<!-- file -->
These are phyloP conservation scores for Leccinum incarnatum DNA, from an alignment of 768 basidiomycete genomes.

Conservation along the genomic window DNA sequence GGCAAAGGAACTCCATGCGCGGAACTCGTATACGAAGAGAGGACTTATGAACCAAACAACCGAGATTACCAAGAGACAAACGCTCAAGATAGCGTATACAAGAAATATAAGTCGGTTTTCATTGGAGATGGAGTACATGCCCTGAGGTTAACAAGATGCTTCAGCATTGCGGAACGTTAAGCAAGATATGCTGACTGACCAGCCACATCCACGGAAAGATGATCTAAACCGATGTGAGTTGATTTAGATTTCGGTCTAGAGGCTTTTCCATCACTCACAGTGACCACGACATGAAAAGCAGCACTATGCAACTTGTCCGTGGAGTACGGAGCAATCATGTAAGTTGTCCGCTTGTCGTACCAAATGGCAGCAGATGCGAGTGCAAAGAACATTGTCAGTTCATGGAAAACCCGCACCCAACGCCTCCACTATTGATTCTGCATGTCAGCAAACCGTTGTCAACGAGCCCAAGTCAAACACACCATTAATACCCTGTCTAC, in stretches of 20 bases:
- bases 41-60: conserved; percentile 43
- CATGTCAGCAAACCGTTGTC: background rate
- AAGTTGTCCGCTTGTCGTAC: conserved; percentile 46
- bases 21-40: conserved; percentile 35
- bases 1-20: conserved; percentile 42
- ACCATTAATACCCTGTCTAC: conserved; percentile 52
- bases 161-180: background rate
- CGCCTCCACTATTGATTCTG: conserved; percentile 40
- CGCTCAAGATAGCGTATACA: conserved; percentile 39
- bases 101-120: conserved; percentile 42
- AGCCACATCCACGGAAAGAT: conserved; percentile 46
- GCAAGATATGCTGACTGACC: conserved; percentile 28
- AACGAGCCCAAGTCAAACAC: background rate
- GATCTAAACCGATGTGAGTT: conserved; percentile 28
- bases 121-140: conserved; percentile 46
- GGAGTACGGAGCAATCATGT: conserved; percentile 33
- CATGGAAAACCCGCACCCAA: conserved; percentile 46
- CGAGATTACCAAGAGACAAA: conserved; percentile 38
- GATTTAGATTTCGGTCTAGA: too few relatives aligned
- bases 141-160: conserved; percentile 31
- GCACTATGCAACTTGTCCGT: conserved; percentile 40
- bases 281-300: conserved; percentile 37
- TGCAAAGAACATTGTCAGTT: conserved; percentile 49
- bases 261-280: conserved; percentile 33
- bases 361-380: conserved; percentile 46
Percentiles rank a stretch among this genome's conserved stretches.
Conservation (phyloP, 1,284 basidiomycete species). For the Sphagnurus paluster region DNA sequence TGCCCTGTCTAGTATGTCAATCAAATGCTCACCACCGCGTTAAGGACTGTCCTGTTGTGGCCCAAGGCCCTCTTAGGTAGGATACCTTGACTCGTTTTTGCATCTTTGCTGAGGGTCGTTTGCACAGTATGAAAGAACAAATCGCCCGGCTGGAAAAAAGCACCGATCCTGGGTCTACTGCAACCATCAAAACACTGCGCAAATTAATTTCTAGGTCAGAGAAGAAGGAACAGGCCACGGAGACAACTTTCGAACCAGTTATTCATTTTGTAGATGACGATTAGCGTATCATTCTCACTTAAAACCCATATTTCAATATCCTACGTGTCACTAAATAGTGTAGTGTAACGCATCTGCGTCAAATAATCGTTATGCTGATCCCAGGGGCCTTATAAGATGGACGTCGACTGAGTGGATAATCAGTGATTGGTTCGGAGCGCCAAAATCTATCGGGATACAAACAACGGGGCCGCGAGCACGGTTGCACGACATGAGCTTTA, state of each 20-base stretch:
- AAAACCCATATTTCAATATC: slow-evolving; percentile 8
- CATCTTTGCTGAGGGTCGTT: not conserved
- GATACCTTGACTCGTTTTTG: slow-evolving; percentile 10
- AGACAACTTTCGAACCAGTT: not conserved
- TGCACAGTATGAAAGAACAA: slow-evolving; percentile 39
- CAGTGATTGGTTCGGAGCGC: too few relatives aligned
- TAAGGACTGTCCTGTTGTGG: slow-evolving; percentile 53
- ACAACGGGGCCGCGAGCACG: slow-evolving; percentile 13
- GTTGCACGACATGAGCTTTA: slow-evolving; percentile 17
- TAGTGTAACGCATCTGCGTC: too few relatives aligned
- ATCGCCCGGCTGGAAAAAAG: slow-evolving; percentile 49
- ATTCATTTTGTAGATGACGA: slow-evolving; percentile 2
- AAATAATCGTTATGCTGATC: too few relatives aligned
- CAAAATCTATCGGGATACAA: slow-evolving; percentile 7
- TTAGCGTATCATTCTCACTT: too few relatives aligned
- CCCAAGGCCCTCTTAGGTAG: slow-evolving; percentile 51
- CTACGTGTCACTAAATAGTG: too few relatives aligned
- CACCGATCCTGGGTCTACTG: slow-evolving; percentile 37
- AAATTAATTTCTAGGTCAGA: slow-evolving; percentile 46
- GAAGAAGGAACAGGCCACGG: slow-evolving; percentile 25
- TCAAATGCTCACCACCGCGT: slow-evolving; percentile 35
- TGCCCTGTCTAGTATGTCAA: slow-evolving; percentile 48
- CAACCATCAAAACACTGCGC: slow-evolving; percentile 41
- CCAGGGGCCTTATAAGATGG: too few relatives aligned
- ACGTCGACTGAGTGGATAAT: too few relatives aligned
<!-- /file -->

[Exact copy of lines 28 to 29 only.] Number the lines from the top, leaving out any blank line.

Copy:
Percentiles rank a stretch among this genome's conserved stretches.
Conservation (phyloP, 1,284 basidiomycete species). For the Sphagnurus paluster region DNA sequence TGCCCTGTCTAGTATGTCAATCAAATGCTCACCACCGCGTTAAGGACTGTCCTGTTGTGGCCCAAGGCCCTCTTAGGTAGGATACCTTGACTCGTTTTTGCATCTTTGCTGAGGGTCGTTTGCACAGTATGAAAGAACAAATCGCCCGGCTGGAAAAAAGCACCGATCCTGGGTCTACTGCAACCATCAAAACACTGCGCAAATTAATTTCTAGGTCAGAGAAGAAGGAACAGGCCACGGAGACAACTTTCGAACCAGTTATTCATTTTGTAGATGACGATTAGCGTATCATTCTCACTTAAAACCCATATTTCAATATCCTACGTGTCACTAAATAGTGTAGTGTAACGCATCTGCGTCAAATAATCGTTATGCTGATCCCAGGGGCCTTATAAGATGGACGTCGACTGAGTGGATAATCAGTGATTGGTTCGGAGCGCCAAAATCTATCGGGATACAAACAACGGGGCCGCGAGCACGGTTGCACGACATGAGCTTTA, state of each 20-base stretch: